By On the occasion of our 20th anniversary
By Gustavo Arellano
By R. Scott Moxley
By Alfonso Delgado
By Courtney Hamilton
By Joel Beers
By Peter Maguire
By Charles Lam
THE PISTOL OFFENSE
Please drop the annoying "has never lost a homicide case" non sequitur describing prosecutor Matt Murphy [R. Scott Moxley's Moxley Confidential, "Eric Naposki's Rocky Murder Picture Show," July 22]. You've been repeating that nonsense almost like a mantra for months about the Naposki case, as if it's the ultimate proof that whatever the prosecution said or did must be right. "Never lost," of course, proves nothing, especially in OC where conviction rates are nearly 100 percent, regardless of guilt or innocence.
Touting "never lost" is as stupid as if you were endlessly repeating "the defendant never killed before" as some kind of proof (which, curiously, you never mentioned even once).
We got it from your first write-up that you are totally awed by the prosecution, so quit endlessly chirping about it like a teenage girl.
Ergo, via ocweekly.com
Another great column, Scott. Nobody came close to your detailed reports on this trial and the players. You expertly put us in the courtroom. I especially like the "Eric, Get Your Gun" column [July 1]. That seemed to tell it all! By the way, the rant from Ergo sounds like the whining of a loser desperate to find fault with you. You are not allowed to say that the prosecutor has never lost a case? Geez. Talk about a weird, snobby nitpicker! Success always brings out jealousy in those who are less talented. Keep up the excellent work!
ST, via ocweekly.com
How about defense attorney Angelo MacDonald flagrantly shuffling through the more graphic crime-scene photos during a court recess when he knew that victim William McLaughlin's daughters were seated immediately behind the counsel table? What kind of unethical shyster does that? Murphy had the decency to forewarn the daughters each time he displayed the photos during the proceedings, so they could either exit the courtroom or look away.
LWOP'ed!, via ocweekly.com
OUT OF THE BLUE, AND INTO THE BLACK METAL
Interesting. I've heard about Liturgy but never bothered to listen because black metal seemed to be getting way too artsy—not enough fartsy for me in the past 15 years or so [Ned Raggett's "The Triple H of Black Metal," July 22]. But hey! Ned Raggett is writing about it, and I'm bored at work, so why not?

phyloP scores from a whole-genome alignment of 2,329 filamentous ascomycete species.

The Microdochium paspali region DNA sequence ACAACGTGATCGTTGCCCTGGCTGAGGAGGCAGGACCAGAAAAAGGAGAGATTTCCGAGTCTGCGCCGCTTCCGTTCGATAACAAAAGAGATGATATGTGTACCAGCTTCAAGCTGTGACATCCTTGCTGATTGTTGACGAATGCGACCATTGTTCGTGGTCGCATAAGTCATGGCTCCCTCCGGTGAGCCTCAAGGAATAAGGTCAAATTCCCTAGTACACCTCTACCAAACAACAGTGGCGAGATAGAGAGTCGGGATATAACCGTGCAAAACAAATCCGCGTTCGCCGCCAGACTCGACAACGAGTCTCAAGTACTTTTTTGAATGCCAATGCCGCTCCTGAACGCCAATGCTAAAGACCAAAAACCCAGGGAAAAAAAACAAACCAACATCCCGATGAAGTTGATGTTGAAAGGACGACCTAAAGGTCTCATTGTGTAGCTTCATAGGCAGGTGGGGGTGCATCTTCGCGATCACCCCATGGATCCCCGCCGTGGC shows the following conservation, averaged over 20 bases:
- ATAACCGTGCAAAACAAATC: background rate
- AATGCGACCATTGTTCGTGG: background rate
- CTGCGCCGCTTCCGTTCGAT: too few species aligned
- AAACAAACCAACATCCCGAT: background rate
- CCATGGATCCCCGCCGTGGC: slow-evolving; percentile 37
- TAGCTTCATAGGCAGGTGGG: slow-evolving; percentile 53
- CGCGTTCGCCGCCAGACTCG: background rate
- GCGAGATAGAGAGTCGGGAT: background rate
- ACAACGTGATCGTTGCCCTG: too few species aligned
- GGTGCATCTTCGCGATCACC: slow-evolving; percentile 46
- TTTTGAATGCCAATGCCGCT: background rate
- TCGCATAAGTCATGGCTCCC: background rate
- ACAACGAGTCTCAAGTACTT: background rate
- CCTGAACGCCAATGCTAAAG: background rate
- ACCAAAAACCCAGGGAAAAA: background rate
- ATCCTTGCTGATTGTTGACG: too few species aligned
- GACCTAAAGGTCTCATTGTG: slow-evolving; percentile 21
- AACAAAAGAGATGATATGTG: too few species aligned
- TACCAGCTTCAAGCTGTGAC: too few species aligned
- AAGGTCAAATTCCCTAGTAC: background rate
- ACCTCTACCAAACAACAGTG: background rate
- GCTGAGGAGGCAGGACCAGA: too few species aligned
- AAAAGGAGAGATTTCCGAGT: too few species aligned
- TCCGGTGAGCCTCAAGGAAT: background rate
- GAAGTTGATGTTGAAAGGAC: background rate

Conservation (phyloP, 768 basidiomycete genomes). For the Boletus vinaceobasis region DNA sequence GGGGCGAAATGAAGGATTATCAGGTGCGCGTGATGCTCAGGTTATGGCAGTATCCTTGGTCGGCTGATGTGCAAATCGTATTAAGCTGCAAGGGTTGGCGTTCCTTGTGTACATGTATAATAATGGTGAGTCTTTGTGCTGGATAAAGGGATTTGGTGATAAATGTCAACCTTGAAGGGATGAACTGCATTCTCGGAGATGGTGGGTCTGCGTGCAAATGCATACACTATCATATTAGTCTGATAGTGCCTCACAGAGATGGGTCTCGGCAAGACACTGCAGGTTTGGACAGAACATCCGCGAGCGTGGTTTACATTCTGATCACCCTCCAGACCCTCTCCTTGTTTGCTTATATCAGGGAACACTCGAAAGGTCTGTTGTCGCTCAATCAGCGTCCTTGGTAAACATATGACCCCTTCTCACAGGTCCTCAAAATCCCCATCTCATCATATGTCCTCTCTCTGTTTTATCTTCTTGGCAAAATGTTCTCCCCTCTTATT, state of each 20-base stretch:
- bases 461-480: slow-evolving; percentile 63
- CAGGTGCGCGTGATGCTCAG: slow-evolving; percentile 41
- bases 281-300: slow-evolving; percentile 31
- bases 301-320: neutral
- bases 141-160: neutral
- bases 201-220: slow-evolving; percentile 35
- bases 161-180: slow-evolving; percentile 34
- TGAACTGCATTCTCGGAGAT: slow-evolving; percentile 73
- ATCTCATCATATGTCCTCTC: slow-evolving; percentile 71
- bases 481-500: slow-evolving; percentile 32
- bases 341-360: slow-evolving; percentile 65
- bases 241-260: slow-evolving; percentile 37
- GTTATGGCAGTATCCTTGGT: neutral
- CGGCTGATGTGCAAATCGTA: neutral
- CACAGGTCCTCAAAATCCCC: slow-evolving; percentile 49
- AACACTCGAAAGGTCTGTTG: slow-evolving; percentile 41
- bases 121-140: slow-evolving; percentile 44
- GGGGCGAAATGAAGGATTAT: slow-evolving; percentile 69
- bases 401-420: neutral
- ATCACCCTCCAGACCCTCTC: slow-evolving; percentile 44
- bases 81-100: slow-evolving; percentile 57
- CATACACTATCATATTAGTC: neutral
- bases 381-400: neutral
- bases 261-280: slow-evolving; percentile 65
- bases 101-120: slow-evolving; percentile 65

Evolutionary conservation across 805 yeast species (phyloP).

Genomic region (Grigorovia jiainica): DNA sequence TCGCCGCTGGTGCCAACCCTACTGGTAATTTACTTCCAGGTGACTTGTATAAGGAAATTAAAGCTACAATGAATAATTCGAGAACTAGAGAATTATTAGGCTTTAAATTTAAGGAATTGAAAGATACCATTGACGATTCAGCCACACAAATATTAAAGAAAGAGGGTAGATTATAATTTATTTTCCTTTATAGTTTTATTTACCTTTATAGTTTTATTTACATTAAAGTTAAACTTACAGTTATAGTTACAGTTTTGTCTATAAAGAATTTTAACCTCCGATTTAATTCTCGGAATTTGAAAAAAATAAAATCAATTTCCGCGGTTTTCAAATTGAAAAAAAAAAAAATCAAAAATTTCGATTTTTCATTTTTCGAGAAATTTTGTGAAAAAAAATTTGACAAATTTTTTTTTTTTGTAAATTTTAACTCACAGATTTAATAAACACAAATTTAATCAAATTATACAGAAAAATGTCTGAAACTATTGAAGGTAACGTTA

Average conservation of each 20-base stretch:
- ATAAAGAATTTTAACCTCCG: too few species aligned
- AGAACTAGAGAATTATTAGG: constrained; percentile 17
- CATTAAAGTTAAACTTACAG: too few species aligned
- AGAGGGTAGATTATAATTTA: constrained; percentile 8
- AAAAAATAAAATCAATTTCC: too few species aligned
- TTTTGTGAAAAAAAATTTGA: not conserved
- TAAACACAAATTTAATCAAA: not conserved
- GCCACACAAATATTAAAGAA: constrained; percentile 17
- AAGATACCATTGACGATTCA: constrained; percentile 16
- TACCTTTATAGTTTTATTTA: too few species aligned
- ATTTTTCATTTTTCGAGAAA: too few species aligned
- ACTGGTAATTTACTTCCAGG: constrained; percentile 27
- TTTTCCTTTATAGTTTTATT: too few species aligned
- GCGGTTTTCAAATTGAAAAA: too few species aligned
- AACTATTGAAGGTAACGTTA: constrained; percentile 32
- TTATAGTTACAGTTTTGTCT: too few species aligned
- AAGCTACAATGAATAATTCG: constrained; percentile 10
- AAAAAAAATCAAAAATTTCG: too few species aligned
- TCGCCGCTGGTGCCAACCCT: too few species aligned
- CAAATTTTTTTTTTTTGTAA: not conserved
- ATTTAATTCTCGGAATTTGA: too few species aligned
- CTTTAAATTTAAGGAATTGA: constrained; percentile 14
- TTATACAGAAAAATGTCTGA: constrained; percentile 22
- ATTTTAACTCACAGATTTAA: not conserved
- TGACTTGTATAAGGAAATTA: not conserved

After listening to a couple of tracks . . . it sounds about like what I had expected. It's not bad, but I wasn't blown away. It was fun, however, to poke around all the back-and-forth between the haters and the fans. And after reading something from Hunter Hunt-Hendrix on Stereogum . . . sheesh, loquacious is right. Dude has sophism down pat. It all just reminds me of a boring, trite "artist statement," really, and it further proves the point that the music should always speak for itself.
One thing I'll give Liturgy is they don't seem to come off as very fun.
MayhemInTheHood, via ocweekly.com
THE SEARCH CONTINUES
I'm getting so tired of "professional" heroes [Michelle Woo's "The Searchers," July 15]. Train, train, train. Bring in helicopters. Buy equipment. More training.
You know what? People have been pulling people—and bodies, sadly—out of rivers for centuries. A mom going after a child or a friend jumping in after a friend right away—those are emotional decisions, not like this group.
I admire the G.I. Joe Search & Rescue group, and I think the members need to continue their efforts. Common sense is a powerful tool; let the "professionals" decide it's too dangerous, too expensive or whatever—then just do it yourselves.
Observer, via ocweekly.com
I applaud the motivation of these citizens, but I question their judgment. Almost all search and rescues in California are done by volunteers. Law-enforcement agencies demand strict training and experience for a reason. Most swiftwater fatalities are well-meaning, poorly trained rescuers. The reason most teams are cautious about recoveries in swiftwater conditions is not lack of compassion, but rather knowledge of the risk.
Is it worth losing a living person in an effort to recover someone who has passed? Hundreds of well-trained, experienced search-and-rescue volunteers are gathering in Canada to mourn the loss of a member lost during a training in swiftwater. These are volunteers who have dedicated their time, energy and money to get the needed training to help those they have never met, and sometimes, they find themselves giving the ultimate sacrifice.
anotherview, via ocweekly.com